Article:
All in all, Tampopo is a paean to the epicure in all of us, showing us firsthand that ‘slinging hash’ isn’t just a way to get by, but a chance to express ourselves through senses beyond sight and hearing.  Even though we’re unable to smell or taste what’s on screen, Tampopo is a visual feast that stokes both our hunger and curiosity without the need for explanations.  This is especially the case when it comes to the preparation of dishes that aren’t ramen, including omelette rice and Korean barbecue.  However, despite these gorgeous gourmet scenes, this film has more to offer than meets the eye.  When we get to the meat of it, Tampopo is, at its core, a heart-warming study on the values of passion and cultivation.  This is best exemplified through our title character’s own journey, where she transforms herself from a sullen cook and widow into a passionate, knowledgeable and vibrant chef whose determination and resilience blossoms beyond the evolution of her ramen.  From here, we can safely say that Juzo Itami’s film isn’t just an ode to the gourmet in all of us.  It’s a potent and vibrant reminder about our capacity to savor the tangible, to love furiously, to share joy with others and to realize just how timeless exuberance can be in the pursuit of mastery.

Naika Reviews “The 8 Diagram Pole Fighter”

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Of all the Shaw Brothers films that I’ve watched over the last few years of my life, I just keep coming back to The 8 Diagram Pole Fighter.  I loved the ultra-violent Five Element Ninjas, and I just recently viewed the dark and moody Ti Lung film, The Magic Blade, so the studio definitely knew what it was doing when it made this immense, yet diverse library of action films year after year.  So in one sense, this movie shouldn’t have stood out that much.  On the one hand, 8 Diagrams is a by-the-numbers tale involving personal and familial dishonor, but on the other hand, it’s an action-packed whirlwind of mayhem featuring some of the best fight choreography imaginable. Director and fight coordinator Lau Kar Leung has helmed many, many excellent films for the Shaws throughout his career, including the 36th Chamber of Shaolin, My Young Auntie, Heroes of the East and Martial Club, but what makes 8 Diagrams so powerful is its raw blend of savagery, angst, betrayal and retribution.   There’s no doubt that this film has some flaws, but I guarantee you that it will be one of the most memorable Shaw Brothers offerings one can ever recommend to those who love kung-fu films.

The first thing that needs to be fleshed out about this film is the basis for the plot.  8 Diagrams is loosely based on a collection of  mostly fictional folk tales, novels and plays about the Yangs, a Song Dynasty military family known for their strength, bravery and loyalty.  Led by patriarch Yang Ye, the large family helped to defend China from both the Khitan-ruled Liao Dynasty and the Tangut Western Xia Dynasty.  Most notably, Yang Ye had seven sons who he apparently rode into battle with and two battle-hardened daughters, all with his wife She Saihua, who was adept in both martial arts and archery.  However, as some of the stories indicate, Yang Ye’s fellow generals had grown jealous over his exploits, including Pan Mei, who would be one of the main antagonists of the film.  These rough details would eventually become the backbone of the 8 Diagram Pole Fighter.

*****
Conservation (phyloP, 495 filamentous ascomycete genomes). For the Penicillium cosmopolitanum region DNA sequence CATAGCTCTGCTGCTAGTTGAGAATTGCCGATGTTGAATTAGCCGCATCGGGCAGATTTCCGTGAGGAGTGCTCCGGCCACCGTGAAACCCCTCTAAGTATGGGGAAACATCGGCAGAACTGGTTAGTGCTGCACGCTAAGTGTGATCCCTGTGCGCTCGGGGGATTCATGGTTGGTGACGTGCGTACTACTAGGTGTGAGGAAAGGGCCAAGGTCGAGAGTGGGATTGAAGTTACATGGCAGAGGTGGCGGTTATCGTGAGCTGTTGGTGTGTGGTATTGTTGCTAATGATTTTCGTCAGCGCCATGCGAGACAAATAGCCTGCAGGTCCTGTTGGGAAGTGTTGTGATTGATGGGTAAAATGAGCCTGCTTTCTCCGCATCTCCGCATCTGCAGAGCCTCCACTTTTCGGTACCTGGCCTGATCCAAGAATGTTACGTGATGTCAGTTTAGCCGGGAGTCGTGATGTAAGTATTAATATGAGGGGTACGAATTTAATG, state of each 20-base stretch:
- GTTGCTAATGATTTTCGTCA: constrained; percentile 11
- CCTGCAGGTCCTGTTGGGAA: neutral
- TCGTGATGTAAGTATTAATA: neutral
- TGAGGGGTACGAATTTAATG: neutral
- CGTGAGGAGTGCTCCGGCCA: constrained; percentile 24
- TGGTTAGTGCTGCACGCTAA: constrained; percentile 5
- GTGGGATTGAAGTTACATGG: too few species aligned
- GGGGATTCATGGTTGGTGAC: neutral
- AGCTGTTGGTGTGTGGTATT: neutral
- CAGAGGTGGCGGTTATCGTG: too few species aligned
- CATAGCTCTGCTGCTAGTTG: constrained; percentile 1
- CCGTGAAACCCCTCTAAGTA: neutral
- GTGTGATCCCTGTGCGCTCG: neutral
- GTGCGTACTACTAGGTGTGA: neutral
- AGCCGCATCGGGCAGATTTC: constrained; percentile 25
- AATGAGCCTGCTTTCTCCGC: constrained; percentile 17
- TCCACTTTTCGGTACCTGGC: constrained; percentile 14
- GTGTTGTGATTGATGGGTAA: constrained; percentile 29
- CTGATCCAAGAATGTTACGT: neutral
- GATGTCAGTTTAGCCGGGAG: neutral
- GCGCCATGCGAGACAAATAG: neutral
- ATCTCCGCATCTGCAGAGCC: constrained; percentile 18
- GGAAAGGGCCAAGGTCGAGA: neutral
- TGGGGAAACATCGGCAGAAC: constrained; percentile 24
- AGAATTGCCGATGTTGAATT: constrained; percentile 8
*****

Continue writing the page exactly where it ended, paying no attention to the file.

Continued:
The film basically begins with the jealous Pan Mei, as he, more or less, bullshits his daughter, a consort to the Song Emperor, into sending troops out to wreck the Yang family during their Northern campaign against Liao invaders.  From here, we cut away into battle where Yang Ye and his seven sons are introduced, fighting against the Liao.  They wreck the invaders with their immense spear-fighting, but out of nowhere, Pan Mei emerges .  With a Liao General and the Liao Prince (portrayed by the amazing Wang Lung Wei) by his side, it’s revealed that Pan Mei has laid a trap for Yang Ye in order to not only get rid of his rival, but to help the Liao Dynasty take over.  The Yangs are furious, but the Liao have a new weapon under their sleeve that’s basically a staff that ensnares the Yangs’ spears and makes their spear-fighting obsolete.  With this new weapon, the Liao make short work of the Yang family as brother after brother is slaughtered.  One is hung up by spears.  Another is trampled to death.  One is stabbed in the belly and so on, and so on.  Amidst this chaos, only Yang Liulang (the 6th Son, played by the late Alexander Fu Sheng) and Yang Wulang (the 5th son, our main character, portrayed by Gordon Liu) are left, while Yang Ye, cornered by Pan Mei to surrender, commits suicide instead.

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With Gordon Liu’s character lost in the wilderness after the battle, Fu Sheng’s 6th Son goes insane and straggles on home.  It’s through him that much of the film’s angst and dishonor is exemplified once he encounters both his mother and sisters.  This scene is particularly gripping given that the 6th Son details the deaths of all of his siblings under a spell of  child-like madness while both his family and servants react in horror with each new grisly revelation.  The scene ends in what would be one of the film’s penultimate scenes, where the 6th Son finally reveals the fate of his father to everyone.  His Mother’s faints, the sisters kneel in mourning, and these actions ripple out as the surrounding servants all kneel in sadness as they take in the realization that the entire family is finished.